A late Friday night/early Saturday morning AP dispatch, which quoted a document expert who asserted she was "virtually certain" the memos were computer-generated, confirmed a bit of dissembling by Dan Rather which was critiqued in the September 11 CyberAlert, about how while Rather claimed other Vietnam-era records for Bush included superscript and so that shows superscript doesn't prove the memos are fake, CBS's superscript "is in a different typeface."
The Washington, DC-based Matt Kelley wrote in his September 11 dispatch for AP: "Rather said typewriters were available in the early 1970s which were capable of printing superscripts. CBS pointed to other Texas Air National Guard documents released by the White House that include an example of a raised 'th' superscript.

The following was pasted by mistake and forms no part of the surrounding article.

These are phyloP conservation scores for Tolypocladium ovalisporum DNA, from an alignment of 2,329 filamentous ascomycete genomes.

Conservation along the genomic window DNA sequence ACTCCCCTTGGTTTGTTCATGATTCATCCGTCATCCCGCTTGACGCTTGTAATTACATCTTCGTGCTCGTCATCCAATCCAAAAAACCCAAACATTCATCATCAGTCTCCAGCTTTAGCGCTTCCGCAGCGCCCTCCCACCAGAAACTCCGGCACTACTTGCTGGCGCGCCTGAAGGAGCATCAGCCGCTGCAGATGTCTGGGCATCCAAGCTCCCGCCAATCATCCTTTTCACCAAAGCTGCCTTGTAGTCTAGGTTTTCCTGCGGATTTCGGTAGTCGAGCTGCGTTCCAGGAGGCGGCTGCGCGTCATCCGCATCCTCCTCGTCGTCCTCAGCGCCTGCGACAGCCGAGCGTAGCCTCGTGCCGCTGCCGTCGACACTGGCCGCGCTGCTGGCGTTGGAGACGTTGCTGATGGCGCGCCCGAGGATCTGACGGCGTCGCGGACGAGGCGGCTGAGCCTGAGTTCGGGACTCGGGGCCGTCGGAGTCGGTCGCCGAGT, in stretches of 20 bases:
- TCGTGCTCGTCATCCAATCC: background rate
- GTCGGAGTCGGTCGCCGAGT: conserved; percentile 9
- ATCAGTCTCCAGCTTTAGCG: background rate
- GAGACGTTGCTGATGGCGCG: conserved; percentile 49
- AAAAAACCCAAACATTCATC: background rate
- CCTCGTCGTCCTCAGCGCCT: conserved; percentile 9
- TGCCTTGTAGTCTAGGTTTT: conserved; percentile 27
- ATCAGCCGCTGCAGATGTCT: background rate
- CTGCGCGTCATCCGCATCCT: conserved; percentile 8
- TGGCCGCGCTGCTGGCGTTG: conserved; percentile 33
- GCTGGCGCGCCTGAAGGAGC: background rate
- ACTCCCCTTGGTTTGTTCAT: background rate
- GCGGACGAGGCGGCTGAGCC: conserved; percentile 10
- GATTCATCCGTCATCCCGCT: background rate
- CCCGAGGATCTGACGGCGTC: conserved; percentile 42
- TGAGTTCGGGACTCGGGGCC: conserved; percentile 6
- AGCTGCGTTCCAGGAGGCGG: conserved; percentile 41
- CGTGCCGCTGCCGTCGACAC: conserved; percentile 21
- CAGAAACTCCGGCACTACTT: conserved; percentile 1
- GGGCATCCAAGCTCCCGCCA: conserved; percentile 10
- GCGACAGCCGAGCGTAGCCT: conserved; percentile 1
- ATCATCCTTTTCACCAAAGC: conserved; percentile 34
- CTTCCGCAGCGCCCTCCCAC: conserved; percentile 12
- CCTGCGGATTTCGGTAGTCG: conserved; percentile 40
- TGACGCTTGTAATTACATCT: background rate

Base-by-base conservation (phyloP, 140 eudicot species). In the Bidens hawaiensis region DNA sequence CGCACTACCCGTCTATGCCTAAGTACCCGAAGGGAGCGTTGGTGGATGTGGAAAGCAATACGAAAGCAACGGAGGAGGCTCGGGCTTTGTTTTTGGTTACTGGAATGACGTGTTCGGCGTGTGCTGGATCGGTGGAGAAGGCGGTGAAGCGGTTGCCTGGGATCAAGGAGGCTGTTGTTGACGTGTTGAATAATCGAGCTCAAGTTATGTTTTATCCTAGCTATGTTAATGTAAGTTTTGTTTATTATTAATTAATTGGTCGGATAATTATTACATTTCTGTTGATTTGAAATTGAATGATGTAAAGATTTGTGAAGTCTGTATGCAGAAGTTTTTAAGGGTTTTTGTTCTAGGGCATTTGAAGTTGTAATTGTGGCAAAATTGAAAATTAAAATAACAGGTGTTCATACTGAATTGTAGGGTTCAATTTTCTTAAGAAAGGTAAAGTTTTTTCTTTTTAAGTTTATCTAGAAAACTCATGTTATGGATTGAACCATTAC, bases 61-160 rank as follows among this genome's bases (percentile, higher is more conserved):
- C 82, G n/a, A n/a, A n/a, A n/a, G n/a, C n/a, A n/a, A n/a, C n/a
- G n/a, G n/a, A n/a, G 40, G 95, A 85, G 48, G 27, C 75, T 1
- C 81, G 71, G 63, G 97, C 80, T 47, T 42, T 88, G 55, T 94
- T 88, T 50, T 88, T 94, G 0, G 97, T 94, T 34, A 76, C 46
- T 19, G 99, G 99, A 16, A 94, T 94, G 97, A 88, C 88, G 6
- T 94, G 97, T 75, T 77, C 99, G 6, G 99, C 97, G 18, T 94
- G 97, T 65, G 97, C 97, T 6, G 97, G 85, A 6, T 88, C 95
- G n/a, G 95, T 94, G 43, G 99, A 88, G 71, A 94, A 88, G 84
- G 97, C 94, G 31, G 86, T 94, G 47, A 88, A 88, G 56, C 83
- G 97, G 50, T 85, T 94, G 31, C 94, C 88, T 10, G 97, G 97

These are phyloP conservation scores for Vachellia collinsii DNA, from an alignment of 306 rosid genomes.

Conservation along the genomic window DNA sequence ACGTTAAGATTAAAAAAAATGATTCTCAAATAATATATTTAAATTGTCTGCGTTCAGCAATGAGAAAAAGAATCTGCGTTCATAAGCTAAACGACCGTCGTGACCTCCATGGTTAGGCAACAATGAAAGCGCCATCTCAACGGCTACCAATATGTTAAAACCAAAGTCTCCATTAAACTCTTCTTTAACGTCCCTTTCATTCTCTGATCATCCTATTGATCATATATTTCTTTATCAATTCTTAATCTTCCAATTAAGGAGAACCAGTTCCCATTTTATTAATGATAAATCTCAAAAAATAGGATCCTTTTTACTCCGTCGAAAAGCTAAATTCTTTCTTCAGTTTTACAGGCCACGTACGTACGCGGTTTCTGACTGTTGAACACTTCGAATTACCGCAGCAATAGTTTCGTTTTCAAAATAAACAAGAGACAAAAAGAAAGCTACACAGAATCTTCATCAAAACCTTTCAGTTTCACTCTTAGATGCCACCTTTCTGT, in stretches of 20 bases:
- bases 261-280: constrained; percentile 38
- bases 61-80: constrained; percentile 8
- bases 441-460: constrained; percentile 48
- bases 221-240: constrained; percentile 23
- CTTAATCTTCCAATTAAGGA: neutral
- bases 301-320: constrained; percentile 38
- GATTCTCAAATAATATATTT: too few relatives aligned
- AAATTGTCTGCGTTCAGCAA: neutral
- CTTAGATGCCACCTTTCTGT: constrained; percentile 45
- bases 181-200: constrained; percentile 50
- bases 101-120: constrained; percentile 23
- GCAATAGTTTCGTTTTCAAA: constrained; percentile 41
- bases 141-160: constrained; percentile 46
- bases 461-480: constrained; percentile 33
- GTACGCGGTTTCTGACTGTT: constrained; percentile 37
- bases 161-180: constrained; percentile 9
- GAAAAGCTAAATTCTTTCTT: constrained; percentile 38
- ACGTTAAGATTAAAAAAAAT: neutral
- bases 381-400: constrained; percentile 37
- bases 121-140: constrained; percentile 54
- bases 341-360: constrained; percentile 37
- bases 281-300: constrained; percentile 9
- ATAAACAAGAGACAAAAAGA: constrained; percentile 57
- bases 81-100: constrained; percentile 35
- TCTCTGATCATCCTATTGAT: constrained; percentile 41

For the AP story in its entirety: news.yahoo.com
The man named in a disputed memo as exerting pressure to "sugar coat" President Bush's military record left the Texas Air National Guard a year and a half before the memo was supposedly written, his own service record shows.
An order obtained by The Dallas Morning News shows that Col. Walter "Buck" Staudt was honorably discharged on March 1, 1972. CBS News reported this week that a memo in which Col. Staudt was described as interfering with officers' negative evaluations of Mr. Bush's service was dated Aug. 18, 1973.
That added to mounting questions about the authenticity of documents that seem to suggest Mr. Bush sought special favors and did not fulfill his service.